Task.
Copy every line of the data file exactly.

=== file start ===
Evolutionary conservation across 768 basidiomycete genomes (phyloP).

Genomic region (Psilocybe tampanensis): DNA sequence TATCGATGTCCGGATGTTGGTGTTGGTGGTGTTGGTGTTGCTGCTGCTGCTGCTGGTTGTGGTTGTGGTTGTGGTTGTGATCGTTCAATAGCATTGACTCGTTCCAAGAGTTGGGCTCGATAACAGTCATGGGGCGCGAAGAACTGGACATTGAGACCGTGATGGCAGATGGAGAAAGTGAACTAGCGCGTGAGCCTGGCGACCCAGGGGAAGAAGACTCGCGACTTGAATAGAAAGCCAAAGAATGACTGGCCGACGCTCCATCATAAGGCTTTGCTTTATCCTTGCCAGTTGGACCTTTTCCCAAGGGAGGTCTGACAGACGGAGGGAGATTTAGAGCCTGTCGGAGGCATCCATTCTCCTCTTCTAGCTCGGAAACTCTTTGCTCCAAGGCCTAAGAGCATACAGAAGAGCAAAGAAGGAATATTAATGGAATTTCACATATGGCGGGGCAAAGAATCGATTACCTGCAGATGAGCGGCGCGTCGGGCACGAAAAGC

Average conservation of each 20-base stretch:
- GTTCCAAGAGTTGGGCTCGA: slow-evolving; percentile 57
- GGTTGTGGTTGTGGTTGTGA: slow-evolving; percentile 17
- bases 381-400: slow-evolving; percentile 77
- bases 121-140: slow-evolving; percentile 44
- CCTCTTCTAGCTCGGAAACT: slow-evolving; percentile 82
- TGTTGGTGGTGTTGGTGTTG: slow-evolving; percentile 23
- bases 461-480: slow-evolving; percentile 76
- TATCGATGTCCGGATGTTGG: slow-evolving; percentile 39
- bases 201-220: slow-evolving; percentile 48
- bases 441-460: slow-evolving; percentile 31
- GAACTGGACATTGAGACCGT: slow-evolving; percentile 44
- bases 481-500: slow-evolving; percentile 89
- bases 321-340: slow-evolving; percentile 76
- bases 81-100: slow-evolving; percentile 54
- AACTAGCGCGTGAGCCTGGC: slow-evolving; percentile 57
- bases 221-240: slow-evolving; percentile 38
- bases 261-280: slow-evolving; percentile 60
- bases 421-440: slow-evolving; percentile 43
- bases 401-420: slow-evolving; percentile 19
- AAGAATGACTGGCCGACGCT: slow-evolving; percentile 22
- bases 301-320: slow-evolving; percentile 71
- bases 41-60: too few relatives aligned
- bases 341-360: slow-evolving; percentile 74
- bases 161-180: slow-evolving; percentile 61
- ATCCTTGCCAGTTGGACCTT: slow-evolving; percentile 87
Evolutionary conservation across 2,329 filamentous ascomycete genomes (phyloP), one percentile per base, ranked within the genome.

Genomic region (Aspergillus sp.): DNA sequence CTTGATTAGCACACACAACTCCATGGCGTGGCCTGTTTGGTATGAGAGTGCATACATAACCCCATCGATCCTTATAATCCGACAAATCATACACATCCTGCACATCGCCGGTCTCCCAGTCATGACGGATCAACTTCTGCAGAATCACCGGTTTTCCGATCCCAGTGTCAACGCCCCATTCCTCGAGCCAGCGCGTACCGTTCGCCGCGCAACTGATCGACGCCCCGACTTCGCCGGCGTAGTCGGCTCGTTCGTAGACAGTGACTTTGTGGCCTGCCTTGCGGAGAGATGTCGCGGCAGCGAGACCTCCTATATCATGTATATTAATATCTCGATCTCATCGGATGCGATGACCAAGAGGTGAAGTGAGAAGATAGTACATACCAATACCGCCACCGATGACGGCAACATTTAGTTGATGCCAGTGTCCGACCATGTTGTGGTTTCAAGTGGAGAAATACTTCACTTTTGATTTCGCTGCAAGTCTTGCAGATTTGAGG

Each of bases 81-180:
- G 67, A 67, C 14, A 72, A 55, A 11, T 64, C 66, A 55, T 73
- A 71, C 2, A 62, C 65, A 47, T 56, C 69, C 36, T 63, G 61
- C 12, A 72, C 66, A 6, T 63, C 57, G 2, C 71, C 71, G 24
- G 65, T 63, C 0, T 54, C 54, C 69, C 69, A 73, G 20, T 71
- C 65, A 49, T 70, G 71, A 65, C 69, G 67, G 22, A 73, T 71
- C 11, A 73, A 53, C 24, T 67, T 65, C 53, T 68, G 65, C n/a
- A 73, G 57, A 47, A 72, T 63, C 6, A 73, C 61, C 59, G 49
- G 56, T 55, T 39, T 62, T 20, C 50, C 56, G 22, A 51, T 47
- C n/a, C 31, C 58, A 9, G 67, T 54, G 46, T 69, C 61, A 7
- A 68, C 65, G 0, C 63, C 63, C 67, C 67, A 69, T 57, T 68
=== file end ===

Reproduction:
Evolutionary conservation across 768 basidiomycete genomes (phyloP).

Genomic region (Psilocybe tampanensis): DNA sequence TATCGATGTCCGGATGTTGGTGTTGGTGGTGTTGGTGTTGCTGCTGCTGCTGCTGGTTGTGGTTGTGGTTGTGGTTGTGATCGTTCAATAGCATTGACTCGTTCCAAGAGTTGGGCTCGATAACAGTCATGGGGCGCGAAGAACTGGACATTGAGACCGTGATGGCAGATGGAGAAAGTGAACTAGCGCGTGAGCCTGGCGACCCAGGGGAAGAAGACTCGCGACTTGAATAGAAAGCCAAAGAATGACTGGCCGACGCTCCATCATAAGGCTTTGCTTTATCCTTGCCAGTTGGACCTTTTCCCAAGGGAGGTCTGACAGACGGAGGGAGATTTAGAGCCTGTCGGAGGCATCCATTCTCCTCTTCTAGCTCGGAAACTCTTTGCTCCAAGGCCTAAGAGCATACAGAAGAGCAAAGAAGGAATATTAATGGAATTTCACATATGGCGGGGCAAAGAATCGATTACCTGCAGATGAGCGGCGCGTCGGGCACGAAAAGC

Average conservation of each 20-base stretch:
- GTTCCAAGAGTTGGGCTCGA: slow-evolving; percentile 57
- GGTTGTGGTTGTGGTTGTGA: slow-evolving; percentile 17
- bases 381-400: slow-evolving; percentile 77
- bases 121-140: slow-evolving; percentile 44
- CCTCTTCTAGCTCGGAAACT: slow-evolving; percentile 82
- TGTTGGTGGTGTTGGTGTTG: slow-evolving; percentile 23
- bases 461-480: slow-evolving; percentile 76
- TATCGATGTCCGGATGTTGG: slow-evolving; percentile 39
- bases 201-220: slow-evolving; percentile 48
- bases 441-460: slow-evolving; percentile 31
- GAACTGGACATTGAGACCGT: slow-evolving; percentile 44
- bases 481-500: slow-evolving; percentile 89
- bases 321-340: slow-evolving; percentile 76
- bases 81-100: slow-evolving; percentile 54
- AACTAGCGCGTGAGCCTGGC: slow-evolving; percentile 57
- bases 221-240: slow-evolving; percentile 38
- bases 261-280: slow-evolving; percentile 60
- bases 421-440: slow-evolving; percentile 43
- bases 401-420: slow-evolving; percentile 19
- AAGAATGACTGGCCGACGCT: slow-evolving; percentile 22
- bases 301-320: slow-evolving; percentile 71
- bases 41-60: too few relatives aligned
- bases 341-360: slow-evolving; percentile 74
- bases 161-180: slow-evolving; percentile 61
- ATCCTTGCCAGTTGGACCTT: slow-evolving; percentile 87
Evolutionary conservation across 2,329 filamentous ascomycete genomes (phyloP), one percentile per base, ranked within the genome.

Genomic region (Aspergillus sp.): DNA sequence CTTGATTAGCACACACAACTCCATGGCGTGGCCTGTTTGGTATGAGAGTGCATACATAACCCCATCGATCCTTATAATCCGACAAATCATACACATCCTGCACATCGCCGGTCTCCCAGTCATGACGGATCAACTTCTGCAGAATCACCGGTTTTCCGATCCCAGTGTCAACGCCCCATTCCTCGAGCCAGCGCGTACCGTTCGCCGCGCAACTGATCGACGCCCCGACTTCGCCGGCGTAGTCGGCTCGTTCGTAGACAGTGACTTTGTGGCCTGCCTTGCGGAGAGATGTCGCGGCAGCGAGACCTCCTATATCATGTATATTAATATCTCGATCTCATCGGATGCGATGACCAAGAGGTGAAGTGAGAAGATAGTACATACCAATACCGCCACCGATGACGGCAACATTTAGTTGATGCCAGTGTCCGACCATGTTGTGGTTTCAAGTGGAGAAATACTTCACTTTTGATTTCGCTGCAAGTCTTGCAGATTTGAGG

Each of bases 81-180:
- G 67, A 67, C 14, A 72, A 55, A 11, T 64, C 66, A 55, T 73
- A 71, C 2, A 62, C 65, A 47, T 56, C 69, C 36, T 63, G 61
- C 12, A 72, C 66, A 6, T 63, C 57, G 2, C 71, C 71, G 24
- G 65, T 63, C 0, T 54, C 54, C 69, C 69, A 73, G 20, T 71
- C 65, A 49, T 70, G 71, A 65, C 69, G 67, G 22, A 73, T 71
- C 11, A 73, A 53, C 24, T 67, T 65, C 53, T 68, G 65, C n/a
- A 73, G 57, A 47, A 72, T 63, C 6, A 73, C 61, C 59, G 49
- G 56, T 55, T 39, T 62, T 20, C 50, C 56, G 22, A 51, T 47
- C n/a, C 31, C 58, A 9, G 67, T 54, G 46, T 69, C 61, A 7
- A 68, C 65, G 0, C 63, C 63, C 67, C 67, A 69, T 57, T 68